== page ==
Shabbat Hagadol: The Truly Great Day

Ilana Goldstein Saks headshot

Ilana Goldstein Saks studied at Midreshet Lindenbaum in 1987-88 and again as part of the Bruriah Scholars program from 1993-1996, and she taught there from 1993-2000.  She has taught at a number of midrashot and schools in Israel. 


On the eve of yetziat Mitzraim, the exodus from Egypt, Am Yisrael packed its bags, tied its shoes, took up its walking sticks and partook of the korban pesach, the Pascal lamb (Exodus 12:11). They marked their doorways with its blood as a sign of belonging to Hashem’s nation. This, together with their readiness to make a hasty exit, made them worthy of God’s benevolence, allowing them to be passed-over when Hashem swept through Egypt, smiting her first-born sons (12:7,13). This process of leaving, of Am Yisrael’s differentiation from Mitzraim, actually began four days earlier, on the tenth of Nisan – the original Shabbat Hagadol (the Shabbat just before Passover) according to one midrash – when in an act of defiance they collectively set aside so many “sacred” Egyptians lambs, to be sacrificed to the God of Israel (12:3). That night, the line of division was clear, separating between God’s oppressed people and the people who had oppressed them.

Almost a millennium later, in a speech destined to become the yearly haftarah for Shabbat HaGadol, the prophet Malachi described a remarkably similar event. His audience was the confused descendants of those original Israelites who were back in the Land of Israel after the destruction of the first Beit Hamikdash, the Temple in Jerusalem, and the Babylonian exile. Unlike their Egyptian-born ancestors they did not feel Hashem’s presence. They complained that despite their having rebuilt the Beit Hamikdash, God was not in their midst; that although they heeded the call to return and rebuild, Hashem did not return to rebuild with them. They saw no point in following God, because it seemed that those who didn’t were better off (Malachi 3:14-15).

A time is coming, Malachi reassured them, Yom Hashem HaGadol, the Great Day of God, when Hashem will have compassion for those who truly follow him (3:17).

For lo! That day is at hand, burning like an oven. All the arrogant and all the doers of evil shall be straw, and the day that is coming—said the LORD of Hosts—shall burn them to ashes and leave of them neither stock nor boughs. But for you who revere My name a sun of victory shall rise to bring healing. (3:19-20)

One cannot help but notice the parallel to that night back in Egypt – arguably the original template for Yom Hashem; both days of judgement when Hashem punishes some and spares others. In contrast to the event in Egypt, however, in Malachi’s vision, God distinguishes not between Am Yisrael and its enemy, but between those who are evil and those who are good (3:18) – sifting out those “who practice sorcery, who commit adultery, who swear falsely, who cheat as laborers of their hire, and who subvert [the cause of] the widow, orphan, and stranger” (3:5) from those who are loyal and fair and kind.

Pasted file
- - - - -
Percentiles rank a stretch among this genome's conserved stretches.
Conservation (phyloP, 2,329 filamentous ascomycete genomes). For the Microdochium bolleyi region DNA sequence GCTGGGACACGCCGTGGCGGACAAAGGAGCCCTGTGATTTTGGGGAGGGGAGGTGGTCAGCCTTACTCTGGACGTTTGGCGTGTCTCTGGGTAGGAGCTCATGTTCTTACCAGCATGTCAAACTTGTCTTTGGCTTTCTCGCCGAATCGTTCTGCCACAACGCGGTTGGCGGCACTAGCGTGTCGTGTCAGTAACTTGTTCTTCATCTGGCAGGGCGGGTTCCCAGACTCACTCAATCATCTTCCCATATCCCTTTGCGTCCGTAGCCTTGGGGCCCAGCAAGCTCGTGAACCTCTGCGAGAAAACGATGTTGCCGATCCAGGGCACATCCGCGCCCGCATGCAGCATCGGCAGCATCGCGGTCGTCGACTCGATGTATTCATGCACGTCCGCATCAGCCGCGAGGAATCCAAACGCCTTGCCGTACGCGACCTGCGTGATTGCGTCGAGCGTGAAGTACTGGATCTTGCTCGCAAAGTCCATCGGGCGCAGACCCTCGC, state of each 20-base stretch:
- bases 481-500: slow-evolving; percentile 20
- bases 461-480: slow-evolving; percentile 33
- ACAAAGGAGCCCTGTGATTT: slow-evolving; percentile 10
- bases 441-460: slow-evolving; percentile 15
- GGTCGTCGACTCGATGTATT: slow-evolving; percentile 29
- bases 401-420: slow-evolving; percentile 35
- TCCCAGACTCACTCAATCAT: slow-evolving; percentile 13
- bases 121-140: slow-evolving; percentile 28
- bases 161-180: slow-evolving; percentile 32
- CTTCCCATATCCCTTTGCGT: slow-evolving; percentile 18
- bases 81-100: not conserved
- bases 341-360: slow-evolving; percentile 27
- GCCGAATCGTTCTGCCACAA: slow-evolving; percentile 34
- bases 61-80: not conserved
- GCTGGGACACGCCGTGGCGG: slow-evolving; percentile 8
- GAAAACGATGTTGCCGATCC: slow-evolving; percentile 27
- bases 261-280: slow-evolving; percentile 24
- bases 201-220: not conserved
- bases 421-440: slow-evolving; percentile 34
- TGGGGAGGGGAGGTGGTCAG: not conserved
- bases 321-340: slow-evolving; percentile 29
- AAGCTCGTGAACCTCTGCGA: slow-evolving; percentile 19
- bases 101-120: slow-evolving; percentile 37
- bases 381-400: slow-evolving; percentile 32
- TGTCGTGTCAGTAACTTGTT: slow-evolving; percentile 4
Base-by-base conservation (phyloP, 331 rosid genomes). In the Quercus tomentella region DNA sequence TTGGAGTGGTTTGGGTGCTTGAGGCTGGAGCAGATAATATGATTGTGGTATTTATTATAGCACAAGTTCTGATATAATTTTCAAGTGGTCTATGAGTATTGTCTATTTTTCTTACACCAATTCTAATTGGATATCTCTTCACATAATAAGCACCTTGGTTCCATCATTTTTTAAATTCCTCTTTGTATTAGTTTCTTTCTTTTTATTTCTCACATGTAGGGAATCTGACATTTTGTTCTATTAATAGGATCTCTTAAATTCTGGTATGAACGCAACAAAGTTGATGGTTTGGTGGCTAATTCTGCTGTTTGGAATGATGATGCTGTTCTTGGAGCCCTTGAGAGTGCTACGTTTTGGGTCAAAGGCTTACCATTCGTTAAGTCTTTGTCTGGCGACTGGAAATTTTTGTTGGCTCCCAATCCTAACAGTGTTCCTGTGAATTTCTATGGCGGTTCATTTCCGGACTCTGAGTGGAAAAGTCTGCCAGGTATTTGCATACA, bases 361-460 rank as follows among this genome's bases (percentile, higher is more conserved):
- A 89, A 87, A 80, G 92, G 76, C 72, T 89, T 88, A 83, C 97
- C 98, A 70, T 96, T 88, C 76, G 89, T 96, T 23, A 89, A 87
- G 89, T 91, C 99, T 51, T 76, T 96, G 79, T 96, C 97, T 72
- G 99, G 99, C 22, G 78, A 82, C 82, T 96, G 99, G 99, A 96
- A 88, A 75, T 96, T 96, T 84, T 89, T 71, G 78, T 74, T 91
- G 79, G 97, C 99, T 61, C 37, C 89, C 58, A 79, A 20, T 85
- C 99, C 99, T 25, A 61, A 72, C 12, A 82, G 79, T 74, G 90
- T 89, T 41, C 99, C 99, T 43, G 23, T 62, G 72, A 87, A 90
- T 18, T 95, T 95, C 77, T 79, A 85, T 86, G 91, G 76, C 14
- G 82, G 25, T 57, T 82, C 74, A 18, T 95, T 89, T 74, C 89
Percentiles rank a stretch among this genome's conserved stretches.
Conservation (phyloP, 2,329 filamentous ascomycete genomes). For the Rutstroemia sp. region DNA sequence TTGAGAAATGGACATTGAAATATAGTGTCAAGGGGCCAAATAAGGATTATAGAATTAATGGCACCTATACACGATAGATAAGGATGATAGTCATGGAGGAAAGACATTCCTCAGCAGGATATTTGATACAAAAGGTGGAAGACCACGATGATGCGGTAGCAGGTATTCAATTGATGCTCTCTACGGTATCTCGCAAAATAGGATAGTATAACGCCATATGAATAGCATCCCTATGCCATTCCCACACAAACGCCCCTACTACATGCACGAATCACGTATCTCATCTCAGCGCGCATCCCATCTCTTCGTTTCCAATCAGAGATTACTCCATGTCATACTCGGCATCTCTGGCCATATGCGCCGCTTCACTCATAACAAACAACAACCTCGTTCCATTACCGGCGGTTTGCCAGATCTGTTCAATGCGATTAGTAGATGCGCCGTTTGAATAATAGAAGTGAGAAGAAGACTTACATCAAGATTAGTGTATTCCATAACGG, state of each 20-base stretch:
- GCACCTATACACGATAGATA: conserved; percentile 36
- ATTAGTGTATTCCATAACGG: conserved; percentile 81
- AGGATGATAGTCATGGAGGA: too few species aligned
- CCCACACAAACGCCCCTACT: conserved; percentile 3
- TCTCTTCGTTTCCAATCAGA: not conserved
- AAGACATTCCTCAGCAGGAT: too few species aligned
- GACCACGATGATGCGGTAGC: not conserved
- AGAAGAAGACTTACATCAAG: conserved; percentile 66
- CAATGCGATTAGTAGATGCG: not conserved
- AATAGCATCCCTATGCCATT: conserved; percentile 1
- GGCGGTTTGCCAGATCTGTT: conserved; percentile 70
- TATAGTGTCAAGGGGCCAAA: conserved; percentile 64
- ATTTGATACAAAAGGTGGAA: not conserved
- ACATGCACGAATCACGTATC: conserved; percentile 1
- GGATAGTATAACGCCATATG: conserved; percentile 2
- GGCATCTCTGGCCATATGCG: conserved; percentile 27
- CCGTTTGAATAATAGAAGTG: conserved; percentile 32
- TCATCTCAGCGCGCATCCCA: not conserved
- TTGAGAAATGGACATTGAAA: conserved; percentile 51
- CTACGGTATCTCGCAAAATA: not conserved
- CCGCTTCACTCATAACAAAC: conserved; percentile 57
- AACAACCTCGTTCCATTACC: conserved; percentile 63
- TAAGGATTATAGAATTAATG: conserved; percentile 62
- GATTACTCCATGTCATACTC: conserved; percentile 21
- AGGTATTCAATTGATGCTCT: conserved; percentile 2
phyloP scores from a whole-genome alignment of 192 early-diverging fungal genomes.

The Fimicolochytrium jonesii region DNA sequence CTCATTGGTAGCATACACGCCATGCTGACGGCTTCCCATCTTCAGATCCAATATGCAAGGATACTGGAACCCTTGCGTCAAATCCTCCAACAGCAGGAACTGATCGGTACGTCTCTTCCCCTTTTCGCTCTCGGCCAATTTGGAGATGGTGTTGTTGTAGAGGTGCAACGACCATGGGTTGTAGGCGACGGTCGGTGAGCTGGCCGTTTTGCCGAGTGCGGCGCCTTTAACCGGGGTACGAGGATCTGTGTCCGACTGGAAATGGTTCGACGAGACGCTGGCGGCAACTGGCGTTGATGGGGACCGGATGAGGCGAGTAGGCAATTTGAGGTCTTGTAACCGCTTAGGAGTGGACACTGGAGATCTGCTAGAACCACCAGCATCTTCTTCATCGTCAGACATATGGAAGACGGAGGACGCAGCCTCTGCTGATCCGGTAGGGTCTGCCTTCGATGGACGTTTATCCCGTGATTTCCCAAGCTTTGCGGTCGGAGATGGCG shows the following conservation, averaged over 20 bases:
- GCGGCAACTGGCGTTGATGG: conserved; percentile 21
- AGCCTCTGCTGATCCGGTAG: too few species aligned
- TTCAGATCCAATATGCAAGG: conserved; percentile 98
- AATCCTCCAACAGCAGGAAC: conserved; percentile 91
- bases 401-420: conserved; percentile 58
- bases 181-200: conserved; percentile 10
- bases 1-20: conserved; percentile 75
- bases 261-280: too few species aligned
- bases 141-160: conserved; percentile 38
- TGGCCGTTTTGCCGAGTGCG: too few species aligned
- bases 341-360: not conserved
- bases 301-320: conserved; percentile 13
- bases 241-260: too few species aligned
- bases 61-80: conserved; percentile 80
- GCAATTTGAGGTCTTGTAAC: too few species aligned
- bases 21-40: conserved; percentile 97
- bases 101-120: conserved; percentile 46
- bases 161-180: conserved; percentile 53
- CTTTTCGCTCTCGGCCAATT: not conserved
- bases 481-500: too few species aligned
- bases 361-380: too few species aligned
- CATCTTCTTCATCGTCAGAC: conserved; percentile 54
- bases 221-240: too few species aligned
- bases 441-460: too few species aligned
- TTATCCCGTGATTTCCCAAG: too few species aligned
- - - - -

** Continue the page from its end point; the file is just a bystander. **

Somewhere between that distant redemption in Egypt and the day that Malachi addressed the people something had changed. Yom Hashem had become an excuse for Am Yisrael to avoid responsibility – their chosenness transformed into a privilege rather than a responsibility. As they became more and more corrupt they would point to the Beit Hamikdash in their midst, and the sacrifices brought within – and the fact that God had brought mighty Egypt to its knees just for them – and be confident that God would always be with them, no matter what (see, for example, Jeremiah 7:1-4, Micha 3:9-11, Amos 3:1-2, Isaiah 1: 10-17). “Woe to you who wish for the day of the Lord!” the prophet Amos warned generations before Malachi. “Why should you want the day of the Lord? It shall be darkness, not light!” (Amos 5:18). The people mistakenly believed that like their experience in Egypt, Yom Hashem would always be in their favor. The prophets tried in vain to teach them that the future Yom Hashem would favor only those who had internalized the messages of that Egyptian experience – to be kind to the downtrodden and faithful to the God who had shown them kindness.

Pesach – particularly the seder – is a holiday about the past, but it is a mistake to think of it as merely a commemoration. As we make our way through the Hagaddah, we first recount the story of leaving Egypt, but past and present quickly blur as we not only declare “in every generation a person is obligated to regard him – or her – self as if he or she had come out of Egypt,” but also “not just one alone has risen against us to destroy us, but in every generation they rise against us to destroy us; and the Holy One, blessed be He, saves us from their hand.” By the end of the seder, we have segued to the future, as we sing with a mix of longing and revelry (helped along by four glasses of wine) of the building of the Beit Hamikdash, and we imagine celebrating next year – year after year – in a rebuilt Jerusalem.

Ultimately, Pesach is about redemption – past and future. If the story of the exodus is the explanation of redemption past, Malachi’s Yom Hashem is a roadmap for achieving the redemption to come.

“Then the offerings of Judah and Jerusalem shall be pleasing to the LORD as in the days of yore and in the years of old.”

Then we will celebrate, once again, in a truly rebuilt Jerusalem. 

Shabbat Shalom!


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